Deeper Than God: Ronald Dworkin’s Religious Atheism

A good review and overview by Stanley Fish in the NYTimes of Ronald Dworkin’s last book, Religion without God. Some of the argumentation is complex, but treating belief and non-belief as equal rights (freedom of and freedom from religion), and how liberals recreate an ethnical framework, is of interest. Quote:

By “ethical independence” Dworkin means the individual’s independence to decide for himself or herself how to acknowledge the “felt conviction that the universe really does embody a sublime beauty.” One form of acknowledgment might be the practice of theism — traditional religion with its rituals, sacred texts, formal prayers, proscribed and prescribed activities; but the conviction of the universe’s beauty does not, says Dworkin, “suppose any god” as its ground. Once we see this, we are on the way to “decoupling religion from a god” and admitting into the ranks of the religious those who are possessed by that conviction but do not trace it back to any deity. They will be, Dworkin declares, “religious atheists.”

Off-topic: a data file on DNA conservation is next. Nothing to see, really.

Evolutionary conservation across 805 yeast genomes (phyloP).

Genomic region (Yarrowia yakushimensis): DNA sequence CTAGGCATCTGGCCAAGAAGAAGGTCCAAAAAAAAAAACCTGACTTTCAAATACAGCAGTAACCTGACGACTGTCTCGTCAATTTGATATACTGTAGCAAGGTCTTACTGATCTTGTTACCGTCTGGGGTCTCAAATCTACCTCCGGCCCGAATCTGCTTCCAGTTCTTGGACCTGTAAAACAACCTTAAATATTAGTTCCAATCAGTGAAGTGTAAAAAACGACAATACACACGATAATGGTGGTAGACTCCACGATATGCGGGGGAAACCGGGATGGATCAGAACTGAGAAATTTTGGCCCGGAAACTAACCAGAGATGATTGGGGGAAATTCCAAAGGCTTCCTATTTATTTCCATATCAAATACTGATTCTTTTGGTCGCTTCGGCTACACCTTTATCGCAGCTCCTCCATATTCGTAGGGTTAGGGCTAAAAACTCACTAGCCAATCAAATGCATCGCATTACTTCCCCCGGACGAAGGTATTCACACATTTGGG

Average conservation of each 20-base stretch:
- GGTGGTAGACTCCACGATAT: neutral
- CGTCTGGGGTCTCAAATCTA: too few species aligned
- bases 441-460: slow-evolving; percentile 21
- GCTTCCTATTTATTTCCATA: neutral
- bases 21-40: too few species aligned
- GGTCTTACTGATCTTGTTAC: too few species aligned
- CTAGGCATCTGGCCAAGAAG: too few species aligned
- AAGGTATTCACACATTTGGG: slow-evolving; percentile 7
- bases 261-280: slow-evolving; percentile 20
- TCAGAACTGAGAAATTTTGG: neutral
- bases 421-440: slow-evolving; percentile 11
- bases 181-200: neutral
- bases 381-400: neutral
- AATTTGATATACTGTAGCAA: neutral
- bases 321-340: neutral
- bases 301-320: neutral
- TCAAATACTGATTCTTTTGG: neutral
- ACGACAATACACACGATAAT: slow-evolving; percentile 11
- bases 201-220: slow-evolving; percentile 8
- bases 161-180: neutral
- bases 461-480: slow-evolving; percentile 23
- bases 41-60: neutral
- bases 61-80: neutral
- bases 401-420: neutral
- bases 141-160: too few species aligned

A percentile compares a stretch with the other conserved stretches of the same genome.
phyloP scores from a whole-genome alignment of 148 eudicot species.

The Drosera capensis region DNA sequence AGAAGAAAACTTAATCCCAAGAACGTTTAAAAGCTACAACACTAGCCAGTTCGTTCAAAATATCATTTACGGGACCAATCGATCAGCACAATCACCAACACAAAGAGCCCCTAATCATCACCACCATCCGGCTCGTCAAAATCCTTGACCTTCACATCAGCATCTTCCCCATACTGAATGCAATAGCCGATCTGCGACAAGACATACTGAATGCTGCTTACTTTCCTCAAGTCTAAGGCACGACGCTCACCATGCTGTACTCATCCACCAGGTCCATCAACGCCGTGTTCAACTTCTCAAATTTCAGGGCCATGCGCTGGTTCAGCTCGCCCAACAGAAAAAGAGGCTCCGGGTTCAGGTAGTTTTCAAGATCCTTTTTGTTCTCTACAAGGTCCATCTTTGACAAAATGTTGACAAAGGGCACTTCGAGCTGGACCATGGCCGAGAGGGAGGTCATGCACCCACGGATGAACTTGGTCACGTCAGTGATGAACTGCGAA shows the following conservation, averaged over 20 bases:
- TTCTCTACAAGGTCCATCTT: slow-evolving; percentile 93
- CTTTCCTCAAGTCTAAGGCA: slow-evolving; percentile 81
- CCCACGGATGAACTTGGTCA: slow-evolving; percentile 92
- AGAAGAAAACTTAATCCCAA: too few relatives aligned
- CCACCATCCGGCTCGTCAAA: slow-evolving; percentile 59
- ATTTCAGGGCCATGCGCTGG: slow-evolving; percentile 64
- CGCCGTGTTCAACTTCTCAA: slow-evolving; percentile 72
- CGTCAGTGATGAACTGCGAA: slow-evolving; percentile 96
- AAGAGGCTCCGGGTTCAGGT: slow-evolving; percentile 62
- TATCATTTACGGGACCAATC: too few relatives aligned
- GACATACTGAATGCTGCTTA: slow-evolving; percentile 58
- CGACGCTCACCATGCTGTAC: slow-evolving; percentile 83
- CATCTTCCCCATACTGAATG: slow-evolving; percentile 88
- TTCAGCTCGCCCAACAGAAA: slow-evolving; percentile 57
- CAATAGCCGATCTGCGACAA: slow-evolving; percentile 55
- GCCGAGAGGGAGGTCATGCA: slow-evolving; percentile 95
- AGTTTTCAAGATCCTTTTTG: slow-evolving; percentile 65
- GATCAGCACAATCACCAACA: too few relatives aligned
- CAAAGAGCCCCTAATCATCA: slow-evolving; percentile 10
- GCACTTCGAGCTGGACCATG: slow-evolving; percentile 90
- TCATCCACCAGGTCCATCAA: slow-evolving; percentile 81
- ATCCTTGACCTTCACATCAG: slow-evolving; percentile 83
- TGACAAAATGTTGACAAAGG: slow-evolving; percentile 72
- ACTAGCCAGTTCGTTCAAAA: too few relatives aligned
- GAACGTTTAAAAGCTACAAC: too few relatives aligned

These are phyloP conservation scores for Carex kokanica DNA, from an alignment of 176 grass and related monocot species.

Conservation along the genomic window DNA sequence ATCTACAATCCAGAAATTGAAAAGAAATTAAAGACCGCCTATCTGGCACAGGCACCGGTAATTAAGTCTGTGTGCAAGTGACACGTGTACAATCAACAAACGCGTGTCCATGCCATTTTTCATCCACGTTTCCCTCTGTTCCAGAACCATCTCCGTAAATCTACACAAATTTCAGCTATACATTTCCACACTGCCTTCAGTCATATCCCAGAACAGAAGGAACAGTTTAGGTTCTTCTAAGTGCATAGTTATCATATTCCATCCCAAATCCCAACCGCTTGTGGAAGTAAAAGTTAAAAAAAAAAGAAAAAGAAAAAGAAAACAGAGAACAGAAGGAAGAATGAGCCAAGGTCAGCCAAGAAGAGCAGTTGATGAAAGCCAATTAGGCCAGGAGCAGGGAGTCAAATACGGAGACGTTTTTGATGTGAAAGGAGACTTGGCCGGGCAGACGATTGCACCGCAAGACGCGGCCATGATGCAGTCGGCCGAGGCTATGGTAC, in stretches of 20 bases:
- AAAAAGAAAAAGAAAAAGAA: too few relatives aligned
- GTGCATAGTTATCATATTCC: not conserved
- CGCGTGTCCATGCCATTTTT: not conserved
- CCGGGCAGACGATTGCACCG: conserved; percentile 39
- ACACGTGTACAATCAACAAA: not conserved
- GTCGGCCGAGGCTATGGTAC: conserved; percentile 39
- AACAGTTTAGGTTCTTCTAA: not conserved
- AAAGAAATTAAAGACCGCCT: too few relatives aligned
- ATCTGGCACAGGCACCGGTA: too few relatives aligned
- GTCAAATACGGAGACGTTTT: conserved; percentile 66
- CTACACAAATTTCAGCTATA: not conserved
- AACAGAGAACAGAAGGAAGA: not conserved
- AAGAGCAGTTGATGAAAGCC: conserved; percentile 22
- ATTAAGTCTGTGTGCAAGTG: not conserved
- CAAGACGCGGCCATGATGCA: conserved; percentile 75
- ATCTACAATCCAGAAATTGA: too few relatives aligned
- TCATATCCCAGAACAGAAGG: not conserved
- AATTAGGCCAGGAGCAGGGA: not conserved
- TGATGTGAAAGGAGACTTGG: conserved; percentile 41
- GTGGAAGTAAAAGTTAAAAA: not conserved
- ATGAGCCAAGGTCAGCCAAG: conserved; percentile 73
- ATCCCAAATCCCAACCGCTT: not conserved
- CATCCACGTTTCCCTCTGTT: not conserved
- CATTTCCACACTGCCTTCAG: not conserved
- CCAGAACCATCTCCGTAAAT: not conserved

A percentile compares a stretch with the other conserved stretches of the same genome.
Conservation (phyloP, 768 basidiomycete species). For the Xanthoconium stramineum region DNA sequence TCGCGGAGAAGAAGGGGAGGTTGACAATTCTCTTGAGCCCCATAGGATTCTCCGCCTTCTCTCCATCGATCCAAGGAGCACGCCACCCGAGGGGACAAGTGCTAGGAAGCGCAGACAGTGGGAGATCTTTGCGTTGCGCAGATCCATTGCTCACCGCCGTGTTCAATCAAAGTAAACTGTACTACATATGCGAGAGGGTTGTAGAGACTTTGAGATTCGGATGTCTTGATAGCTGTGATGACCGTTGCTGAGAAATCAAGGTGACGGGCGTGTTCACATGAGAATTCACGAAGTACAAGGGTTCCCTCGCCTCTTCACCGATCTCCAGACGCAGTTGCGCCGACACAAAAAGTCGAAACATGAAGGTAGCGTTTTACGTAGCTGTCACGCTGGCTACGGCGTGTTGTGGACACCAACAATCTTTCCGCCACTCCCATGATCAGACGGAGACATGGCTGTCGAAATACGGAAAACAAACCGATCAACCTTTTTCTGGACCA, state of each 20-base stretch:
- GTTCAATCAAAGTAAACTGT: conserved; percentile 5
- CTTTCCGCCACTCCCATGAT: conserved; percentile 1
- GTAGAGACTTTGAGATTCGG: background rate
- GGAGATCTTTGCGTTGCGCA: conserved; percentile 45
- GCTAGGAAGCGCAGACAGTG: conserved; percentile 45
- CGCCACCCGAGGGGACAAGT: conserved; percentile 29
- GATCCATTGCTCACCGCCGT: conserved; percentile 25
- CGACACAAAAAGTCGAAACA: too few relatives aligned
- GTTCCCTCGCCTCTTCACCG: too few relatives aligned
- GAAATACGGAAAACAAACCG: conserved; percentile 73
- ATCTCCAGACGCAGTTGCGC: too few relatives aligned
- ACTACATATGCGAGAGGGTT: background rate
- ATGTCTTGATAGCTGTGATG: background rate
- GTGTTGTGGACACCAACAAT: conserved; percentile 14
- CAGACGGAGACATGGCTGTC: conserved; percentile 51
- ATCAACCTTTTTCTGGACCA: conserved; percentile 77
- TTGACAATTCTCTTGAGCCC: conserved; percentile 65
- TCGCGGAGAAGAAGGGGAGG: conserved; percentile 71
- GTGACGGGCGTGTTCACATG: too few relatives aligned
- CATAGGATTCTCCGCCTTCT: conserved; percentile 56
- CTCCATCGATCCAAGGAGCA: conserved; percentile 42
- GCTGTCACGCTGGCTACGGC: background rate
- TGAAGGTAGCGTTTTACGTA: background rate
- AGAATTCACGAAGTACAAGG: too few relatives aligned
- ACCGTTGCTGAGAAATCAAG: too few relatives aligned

Deeper Than God: Ronald Dworkin’s Religious Atheism

About Andrew
Andrew blogs and tweets public policy issues, particularly the relationship between the political and bureaucratic levels, citizenship and multiculturalism. His latest book, Policy Arrogance or Innocent Bias, recounts his experience as a senior public servant in this area.

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